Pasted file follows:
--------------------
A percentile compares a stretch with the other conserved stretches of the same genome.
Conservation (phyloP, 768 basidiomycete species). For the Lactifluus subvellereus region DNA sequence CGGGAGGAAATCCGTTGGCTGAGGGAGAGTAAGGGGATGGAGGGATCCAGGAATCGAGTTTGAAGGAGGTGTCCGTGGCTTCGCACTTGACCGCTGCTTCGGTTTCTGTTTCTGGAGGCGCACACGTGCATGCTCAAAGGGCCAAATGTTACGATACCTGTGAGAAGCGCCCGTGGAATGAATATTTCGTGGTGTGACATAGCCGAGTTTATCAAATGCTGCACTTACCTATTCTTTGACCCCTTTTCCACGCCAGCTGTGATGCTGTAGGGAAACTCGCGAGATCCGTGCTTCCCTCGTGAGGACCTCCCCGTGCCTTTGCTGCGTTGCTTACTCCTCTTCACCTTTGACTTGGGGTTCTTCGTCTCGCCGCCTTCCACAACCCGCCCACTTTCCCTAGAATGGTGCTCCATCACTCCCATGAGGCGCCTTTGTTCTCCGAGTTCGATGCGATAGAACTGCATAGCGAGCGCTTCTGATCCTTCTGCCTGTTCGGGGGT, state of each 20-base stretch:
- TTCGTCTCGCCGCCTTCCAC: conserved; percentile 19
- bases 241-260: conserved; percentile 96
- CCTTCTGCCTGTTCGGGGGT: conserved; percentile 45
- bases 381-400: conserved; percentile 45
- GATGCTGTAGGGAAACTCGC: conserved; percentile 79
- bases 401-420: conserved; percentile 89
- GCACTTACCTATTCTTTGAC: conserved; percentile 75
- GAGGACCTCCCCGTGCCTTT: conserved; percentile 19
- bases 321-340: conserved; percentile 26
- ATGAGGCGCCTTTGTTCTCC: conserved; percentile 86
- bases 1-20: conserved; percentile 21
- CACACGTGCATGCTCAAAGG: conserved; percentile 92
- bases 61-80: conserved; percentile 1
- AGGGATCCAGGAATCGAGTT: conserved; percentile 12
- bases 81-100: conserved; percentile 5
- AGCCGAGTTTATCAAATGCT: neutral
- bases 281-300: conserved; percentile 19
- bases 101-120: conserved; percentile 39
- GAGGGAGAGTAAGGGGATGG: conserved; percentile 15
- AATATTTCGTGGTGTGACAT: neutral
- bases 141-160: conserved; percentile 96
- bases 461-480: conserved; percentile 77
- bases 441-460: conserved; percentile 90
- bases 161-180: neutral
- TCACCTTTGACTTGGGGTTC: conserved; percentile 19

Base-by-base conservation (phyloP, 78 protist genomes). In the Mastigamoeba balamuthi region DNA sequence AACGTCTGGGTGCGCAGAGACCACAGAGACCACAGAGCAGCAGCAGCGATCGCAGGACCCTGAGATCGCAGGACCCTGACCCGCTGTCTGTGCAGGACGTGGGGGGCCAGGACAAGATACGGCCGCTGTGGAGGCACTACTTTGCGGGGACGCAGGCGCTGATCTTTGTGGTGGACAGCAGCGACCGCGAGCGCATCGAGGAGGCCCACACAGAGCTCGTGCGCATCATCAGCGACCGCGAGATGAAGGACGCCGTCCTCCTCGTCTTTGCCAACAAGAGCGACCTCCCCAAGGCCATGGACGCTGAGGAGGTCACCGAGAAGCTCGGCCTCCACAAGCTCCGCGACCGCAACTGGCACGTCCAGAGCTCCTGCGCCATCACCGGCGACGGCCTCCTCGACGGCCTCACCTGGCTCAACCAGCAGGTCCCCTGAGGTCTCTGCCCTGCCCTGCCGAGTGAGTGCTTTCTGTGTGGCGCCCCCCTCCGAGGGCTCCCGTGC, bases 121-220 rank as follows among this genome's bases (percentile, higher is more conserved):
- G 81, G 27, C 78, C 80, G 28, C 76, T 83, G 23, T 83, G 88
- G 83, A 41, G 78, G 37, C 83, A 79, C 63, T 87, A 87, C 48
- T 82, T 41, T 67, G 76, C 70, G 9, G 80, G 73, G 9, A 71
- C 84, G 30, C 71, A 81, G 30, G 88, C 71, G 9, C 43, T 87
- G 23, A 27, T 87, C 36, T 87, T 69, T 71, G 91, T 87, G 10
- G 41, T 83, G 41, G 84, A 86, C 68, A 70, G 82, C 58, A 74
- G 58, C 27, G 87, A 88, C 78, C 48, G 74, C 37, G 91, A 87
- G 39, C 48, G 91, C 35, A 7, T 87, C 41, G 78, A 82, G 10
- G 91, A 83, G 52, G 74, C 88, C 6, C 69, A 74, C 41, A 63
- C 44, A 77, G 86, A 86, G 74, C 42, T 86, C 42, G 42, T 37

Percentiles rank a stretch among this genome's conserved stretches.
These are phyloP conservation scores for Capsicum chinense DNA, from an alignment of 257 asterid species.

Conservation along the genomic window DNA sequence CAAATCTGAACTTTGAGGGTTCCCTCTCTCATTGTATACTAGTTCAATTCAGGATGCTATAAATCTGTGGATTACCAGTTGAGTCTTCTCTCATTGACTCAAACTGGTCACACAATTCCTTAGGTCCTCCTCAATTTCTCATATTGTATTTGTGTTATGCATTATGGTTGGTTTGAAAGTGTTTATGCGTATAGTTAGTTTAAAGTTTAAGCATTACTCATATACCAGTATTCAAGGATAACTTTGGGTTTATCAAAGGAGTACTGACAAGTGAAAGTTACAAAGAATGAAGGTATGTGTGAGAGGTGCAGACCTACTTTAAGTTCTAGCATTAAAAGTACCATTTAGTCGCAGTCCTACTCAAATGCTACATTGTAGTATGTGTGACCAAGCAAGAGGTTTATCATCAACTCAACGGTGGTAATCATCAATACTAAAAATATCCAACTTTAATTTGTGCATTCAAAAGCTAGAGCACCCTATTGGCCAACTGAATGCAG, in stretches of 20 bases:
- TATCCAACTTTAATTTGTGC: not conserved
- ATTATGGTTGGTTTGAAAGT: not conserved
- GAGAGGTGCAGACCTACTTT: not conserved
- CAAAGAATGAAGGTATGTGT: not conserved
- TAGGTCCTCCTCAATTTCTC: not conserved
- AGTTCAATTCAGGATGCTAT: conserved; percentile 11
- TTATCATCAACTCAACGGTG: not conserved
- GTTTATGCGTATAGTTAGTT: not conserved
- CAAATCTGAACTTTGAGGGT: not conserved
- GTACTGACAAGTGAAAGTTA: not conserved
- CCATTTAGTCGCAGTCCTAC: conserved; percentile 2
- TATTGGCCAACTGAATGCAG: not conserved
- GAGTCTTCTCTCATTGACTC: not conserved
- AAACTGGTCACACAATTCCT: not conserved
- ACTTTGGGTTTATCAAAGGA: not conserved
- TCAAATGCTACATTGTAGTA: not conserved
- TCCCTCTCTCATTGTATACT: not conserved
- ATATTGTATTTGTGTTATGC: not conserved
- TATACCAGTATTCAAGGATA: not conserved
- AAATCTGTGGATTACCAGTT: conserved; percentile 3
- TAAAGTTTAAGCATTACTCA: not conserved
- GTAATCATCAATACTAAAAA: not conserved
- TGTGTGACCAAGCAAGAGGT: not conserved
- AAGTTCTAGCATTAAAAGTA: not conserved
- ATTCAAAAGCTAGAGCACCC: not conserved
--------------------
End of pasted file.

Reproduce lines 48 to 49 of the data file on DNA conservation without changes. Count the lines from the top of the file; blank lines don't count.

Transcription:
- TTATCATCAACTCAACGGTG: not conserved
- GTTTATGCGTATAGTTAGTT: not conserved